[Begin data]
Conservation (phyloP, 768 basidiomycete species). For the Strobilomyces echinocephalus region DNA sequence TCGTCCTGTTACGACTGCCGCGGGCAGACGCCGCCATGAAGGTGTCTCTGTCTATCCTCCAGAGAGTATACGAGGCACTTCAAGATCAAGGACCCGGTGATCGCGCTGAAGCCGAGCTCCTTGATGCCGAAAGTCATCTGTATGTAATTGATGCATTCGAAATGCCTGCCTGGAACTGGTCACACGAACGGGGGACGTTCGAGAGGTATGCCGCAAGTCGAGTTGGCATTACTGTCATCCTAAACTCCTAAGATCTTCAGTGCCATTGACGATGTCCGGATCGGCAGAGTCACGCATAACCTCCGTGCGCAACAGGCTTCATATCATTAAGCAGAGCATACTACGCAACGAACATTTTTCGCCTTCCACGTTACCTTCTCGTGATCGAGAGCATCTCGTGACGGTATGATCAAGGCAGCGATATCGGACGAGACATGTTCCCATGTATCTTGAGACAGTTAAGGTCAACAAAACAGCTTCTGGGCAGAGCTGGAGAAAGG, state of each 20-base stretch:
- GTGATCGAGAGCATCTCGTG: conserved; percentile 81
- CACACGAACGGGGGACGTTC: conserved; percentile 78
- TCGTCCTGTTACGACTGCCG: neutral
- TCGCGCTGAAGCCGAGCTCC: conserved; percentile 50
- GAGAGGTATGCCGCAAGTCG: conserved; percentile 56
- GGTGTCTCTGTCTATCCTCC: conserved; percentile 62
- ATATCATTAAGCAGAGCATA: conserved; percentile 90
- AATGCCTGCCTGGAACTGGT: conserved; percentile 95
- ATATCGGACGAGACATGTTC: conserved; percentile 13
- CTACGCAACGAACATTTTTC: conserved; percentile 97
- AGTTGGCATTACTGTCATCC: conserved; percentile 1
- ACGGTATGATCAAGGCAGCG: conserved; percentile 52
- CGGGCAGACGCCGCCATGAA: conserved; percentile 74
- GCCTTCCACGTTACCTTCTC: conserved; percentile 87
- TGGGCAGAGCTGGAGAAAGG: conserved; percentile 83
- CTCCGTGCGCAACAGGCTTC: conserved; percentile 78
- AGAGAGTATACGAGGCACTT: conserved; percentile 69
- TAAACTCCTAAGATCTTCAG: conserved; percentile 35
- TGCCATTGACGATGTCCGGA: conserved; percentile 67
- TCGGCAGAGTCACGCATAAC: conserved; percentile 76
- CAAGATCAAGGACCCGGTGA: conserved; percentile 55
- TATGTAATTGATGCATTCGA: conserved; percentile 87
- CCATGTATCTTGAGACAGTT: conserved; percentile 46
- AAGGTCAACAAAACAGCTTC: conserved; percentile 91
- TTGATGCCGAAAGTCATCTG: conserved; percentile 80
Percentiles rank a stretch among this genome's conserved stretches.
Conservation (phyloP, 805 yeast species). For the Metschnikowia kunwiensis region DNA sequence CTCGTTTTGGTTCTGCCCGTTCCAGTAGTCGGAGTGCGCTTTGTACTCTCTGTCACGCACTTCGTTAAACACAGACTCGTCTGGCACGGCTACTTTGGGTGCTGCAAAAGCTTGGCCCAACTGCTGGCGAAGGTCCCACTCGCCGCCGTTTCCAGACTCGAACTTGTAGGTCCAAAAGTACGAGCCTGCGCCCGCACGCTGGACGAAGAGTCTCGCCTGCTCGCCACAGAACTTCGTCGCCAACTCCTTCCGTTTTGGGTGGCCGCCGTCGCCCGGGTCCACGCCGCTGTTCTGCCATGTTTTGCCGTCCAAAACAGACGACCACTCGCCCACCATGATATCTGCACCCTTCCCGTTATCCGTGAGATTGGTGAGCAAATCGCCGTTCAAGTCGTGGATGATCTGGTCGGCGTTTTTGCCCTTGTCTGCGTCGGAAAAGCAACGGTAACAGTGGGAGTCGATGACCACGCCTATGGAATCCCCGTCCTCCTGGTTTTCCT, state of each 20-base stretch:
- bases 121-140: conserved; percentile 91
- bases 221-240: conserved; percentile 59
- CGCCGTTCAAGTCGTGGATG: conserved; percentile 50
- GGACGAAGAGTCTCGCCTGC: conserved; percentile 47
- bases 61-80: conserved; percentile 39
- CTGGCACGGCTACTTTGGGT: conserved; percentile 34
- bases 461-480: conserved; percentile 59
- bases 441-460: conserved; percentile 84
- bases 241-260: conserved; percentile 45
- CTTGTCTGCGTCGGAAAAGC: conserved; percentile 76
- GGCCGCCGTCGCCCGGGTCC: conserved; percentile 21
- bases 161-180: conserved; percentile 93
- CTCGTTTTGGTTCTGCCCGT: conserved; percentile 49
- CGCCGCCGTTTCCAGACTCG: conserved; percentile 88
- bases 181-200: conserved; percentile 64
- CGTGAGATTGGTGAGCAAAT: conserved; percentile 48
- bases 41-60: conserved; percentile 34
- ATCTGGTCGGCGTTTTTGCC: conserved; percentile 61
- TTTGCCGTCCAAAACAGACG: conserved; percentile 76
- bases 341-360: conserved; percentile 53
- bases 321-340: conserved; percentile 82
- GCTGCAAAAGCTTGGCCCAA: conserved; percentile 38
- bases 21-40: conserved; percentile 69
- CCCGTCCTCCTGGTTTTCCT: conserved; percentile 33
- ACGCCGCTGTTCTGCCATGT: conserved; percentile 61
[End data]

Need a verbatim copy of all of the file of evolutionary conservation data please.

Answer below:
Conservation (phyloP, 768 basidiomycete species). For the Strobilomyces echinocephalus region DNA sequence TCGTCCTGTTACGACTGCCGCGGGCAGACGCCGCCATGAAGGTGTCTCTGTCTATCCTCCAGAGAGTATACGAGGCACTTCAAGATCAAGGACCCGGTGATCGCGCTGAAGCCGAGCTCCTTGATGCCGAAAGTCATCTGTATGTAATTGATGCATTCGAAATGCCTGCCTGGAACTGGTCACACGAACGGGGGACGTTCGAGAGGTATGCCGCAAGTCGAGTTGGCATTACTGTCATCCTAAACTCCTAAGATCTTCAGTGCCATTGACGATGTCCGGATCGGCAGAGTCACGCATAACCTCCGTGCGCAACAGGCTTCATATCATTAAGCAGAGCATACTACGCAACGAACATTTTTCGCCTTCCACGTTACCTTCTCGTGATCGAGAGCATCTCGTGACGGTATGATCAAGGCAGCGATATCGGACGAGACATGTTCCCATGTATCTTGAGACAGTTAAGGTCAACAAAACAGCTTCTGGGCAGAGCTGGAGAAAGG, state of each 20-base stretch:
- GTGATCGAGAGCATCTCGTG: conserved; percentile 81
- CACACGAACGGGGGACGTTC: conserved; percentile 78
- TCGTCCTGTTACGACTGCCG: neutral
- TCGCGCTGAAGCCGAGCTCC: conserved; percentile 50
- GAGAGGTATGCCGCAAGTCG: conserved; percentile 56
- GGTGTCTCTGTCTATCCTCC: conserved; percentile 62
- ATATCATTAAGCAGAGCATA: conserved; percentile 90
- AATGCCTGCCTGGAACTGGT: conserved; percentile 95
- ATATCGGACGAGACATGTTC: conserved; percentile 13
- CTACGCAACGAACATTTTTC: conserved; percentile 97
- AGTTGGCATTACTGTCATCC: conserved; percentile 1
- ACGGTATGATCAAGGCAGCG: conserved; percentile 52
- CGGGCAGACGCCGCCATGAA: conserved; percentile 74
- GCCTTCCACGTTACCTTCTC: conserved; percentile 87
- TGGGCAGAGCTGGAGAAAGG: conserved; percentile 83
- CTCCGTGCGCAACAGGCTTC: conserved; percentile 78
- AGAGAGTATACGAGGCACTT: conserved; percentile 69
- TAAACTCCTAAGATCTTCAG: conserved; percentile 35
- TGCCATTGACGATGTCCGGA: conserved; percentile 67
- TCGGCAGAGTCACGCATAAC: conserved; percentile 76
- CAAGATCAAGGACCCGGTGA: conserved; percentile 55
- TATGTAATTGATGCATTCGA: conserved; percentile 87
- CCATGTATCTTGAGACAGTT: conserved; percentile 46
- AAGGTCAACAAAACAGCTTC: conserved; percentile 91
- TTGATGCCGAAAGTCATCTG: conserved; percentile 80
Percentiles rank a stretch among this genome's conserved stretches.
Conservation (phyloP, 805 yeast species). For the Metschnikowia kunwiensis region DNA sequence CTCGTTTTGGTTCTGCCCGTTCCAGTAGTCGGAGTGCGCTTTGTACTCTCTGTCACGCACTTCGTTAAACACAGACTCGTCTGGCACGGCTACTTTGGGTGCTGCAAAAGCTTGGCCCAACTGCTGGCGAAGGTCCCACTCGCCGCCGTTTCCAGACTCGAACTTGTAGGTCCAAAAGTACGAGCCTGCGCCCGCACGCTGGACGAAGAGTCTCGCCTGCTCGCCACAGAACTTCGTCGCCAACTCCTTCCGTTTTGGGTGGCCGCCGTCGCCCGGGTCCACGCCGCTGTTCTGCCATGTTTTGCCGTCCAAAACAGACGACCACTCGCCCACCATGATATCTGCACCCTTCCCGTTATCCGTGAGATTGGTGAGCAAATCGCCGTTCAAGTCGTGGATGATCTGGTCGGCGTTTTTGCCCTTGTCTGCGTCGGAAAAGCAACGGTAACAGTGGGAGTCGATGACCACGCCTATGGAATCCCCGTCCTCCTGGTTTTCCT, state of each 20-base stretch:
- bases 121-140: conserved; percentile 91
- bases 221-240: conserved; percentile 59
- CGCCGTTCAAGTCGTGGATG: conserved; percentile 50
- GGACGAAGAGTCTCGCCTGC: conserved; percentile 47
- bases 61-80: conserved; percentile 39
- CTGGCACGGCTACTTTGGGT: conserved; percentile 34
- bases 461-480: conserved; percentile 59
- bases 441-460: conserved; percentile 84
- bases 241-260: conserved; percentile 45
- CTTGTCTGCGTCGGAAAAGC: conserved; percentile 76
- GGCCGCCGTCGCCCGGGTCC: conserved; percentile 21
- bases 161-180: conserved; percentile 93
- CTCGTTTTGGTTCTGCCCGT: conserved; percentile 49
- CGCCGCCGTTTCCAGACTCG: conserved; percentile 88
- bases 181-200: conserved; percentile 64
- CGTGAGATTGGTGAGCAAAT: conserved; percentile 48
- bases 41-60: conserved; percentile 34
- ATCTGGTCGGCGTTTTTGCC: conserved; percentile 61
- TTTGCCGTCCAAAACAGACG: conserved; percentile 76
- bases 341-360: conserved; percentile 53
- bases 321-340: conserved; percentile 82
- GCTGCAAAAGCTTGGCCCAA: conserved; percentile 38
- bases 21-40: conserved; percentile 69
- CCCGTCCTCCTGGTTTTCCT: conserved; percentile 33
- ACGCCGCTGTTCTGCCATGT: conserved; percentile 61